The Second Dot-Com Bubble = Bankers don't know anything about Web 2.0

Recently I've been reading some articles about the second dot-com bubble for a paper I'm writing. I studied just a bit of Economics and I'm clearly not an expert in that field, but I wonder if statisticians are the right people for speculating on the web 2.0. Of course it's not my money but still... The profitability of social medias for investors rests on advertising and marketing and this is my industry.

To me "speculating on web 2.0" means trying to answer the question "will mankind really go digital?", and this sounds more like an anthropological problem.

I use a tag I called "limits" on my Delicious account and this is for collecting data that tend to cool you down when you're one of those dreaming of a new world derived from the cyberspace.

The most obvious limit to digitalisation is probably the time it takes to really use social medias (see this article from Sarah Perez). More and more companies tend to forbid access to Facebook because it makes them lose tons of money. Hehe. So what's going on ? Are we all going to wake up with a hangover ? Are we high ? I think it's something you should be interested in if you really want to understand what the web will be like in 10 years.

It's a possibility (among hundreds of others) that Internet addicts are avant-guardists after all, people so involved that they warn us of what it could be like if we all go digital. That's why I try not to forget what my first mentor used to tell me : "the web is designed to help people meet in real life". I don't totally agree, as I have some 100% digital good friends but he made a point.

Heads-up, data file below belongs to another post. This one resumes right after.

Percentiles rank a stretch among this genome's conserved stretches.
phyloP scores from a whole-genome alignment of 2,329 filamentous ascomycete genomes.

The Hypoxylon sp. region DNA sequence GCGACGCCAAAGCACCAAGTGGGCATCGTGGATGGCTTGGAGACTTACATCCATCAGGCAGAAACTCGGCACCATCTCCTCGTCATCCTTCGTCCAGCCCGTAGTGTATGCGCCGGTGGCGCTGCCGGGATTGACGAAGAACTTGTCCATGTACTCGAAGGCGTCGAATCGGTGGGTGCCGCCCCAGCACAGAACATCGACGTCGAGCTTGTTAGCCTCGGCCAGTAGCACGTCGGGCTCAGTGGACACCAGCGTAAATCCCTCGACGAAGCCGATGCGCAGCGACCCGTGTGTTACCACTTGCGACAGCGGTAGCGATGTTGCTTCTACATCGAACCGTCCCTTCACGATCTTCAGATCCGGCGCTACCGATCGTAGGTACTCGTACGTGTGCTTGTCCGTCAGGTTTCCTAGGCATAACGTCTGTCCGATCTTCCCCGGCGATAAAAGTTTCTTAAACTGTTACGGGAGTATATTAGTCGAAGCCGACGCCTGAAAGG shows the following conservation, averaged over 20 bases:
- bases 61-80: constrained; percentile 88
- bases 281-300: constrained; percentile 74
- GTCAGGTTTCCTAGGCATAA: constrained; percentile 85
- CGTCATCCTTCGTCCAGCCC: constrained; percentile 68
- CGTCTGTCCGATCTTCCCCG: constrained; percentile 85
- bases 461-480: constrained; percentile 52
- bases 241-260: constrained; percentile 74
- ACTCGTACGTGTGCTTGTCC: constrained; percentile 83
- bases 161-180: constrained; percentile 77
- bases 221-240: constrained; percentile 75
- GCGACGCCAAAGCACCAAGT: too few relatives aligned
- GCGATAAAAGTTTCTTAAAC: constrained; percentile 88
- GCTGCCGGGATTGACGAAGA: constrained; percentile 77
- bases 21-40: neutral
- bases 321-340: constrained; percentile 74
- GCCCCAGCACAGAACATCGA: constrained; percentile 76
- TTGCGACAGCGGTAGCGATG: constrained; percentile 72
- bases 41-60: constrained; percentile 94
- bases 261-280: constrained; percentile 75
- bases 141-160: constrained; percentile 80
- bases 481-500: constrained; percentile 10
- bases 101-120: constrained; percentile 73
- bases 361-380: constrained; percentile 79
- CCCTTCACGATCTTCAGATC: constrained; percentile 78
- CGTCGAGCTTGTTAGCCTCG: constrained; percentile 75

Actually one of them is taking a PhD in Clinical Psychology in Lyon. We chatted about Facebook last week. He thinks Facebook is fundamentally dirty, exploiting obvious flaws of humans such as perverted narcissism (going to a party just to be shot by a camera just to be able to post a pic on my profile) and voyeurism (spying on your friends and friends of friends). This is well-known.

I don't mean that digital is bad, because I breathe digital, but there are issues to watch carefully.

My point was just that I really don't understand why major firms invest so much money in web 2.0 on basis of mere quantitative data. Well, they probably get in touch with people involved in Anthropology or Psychology but do they really care? ... What do you think ?

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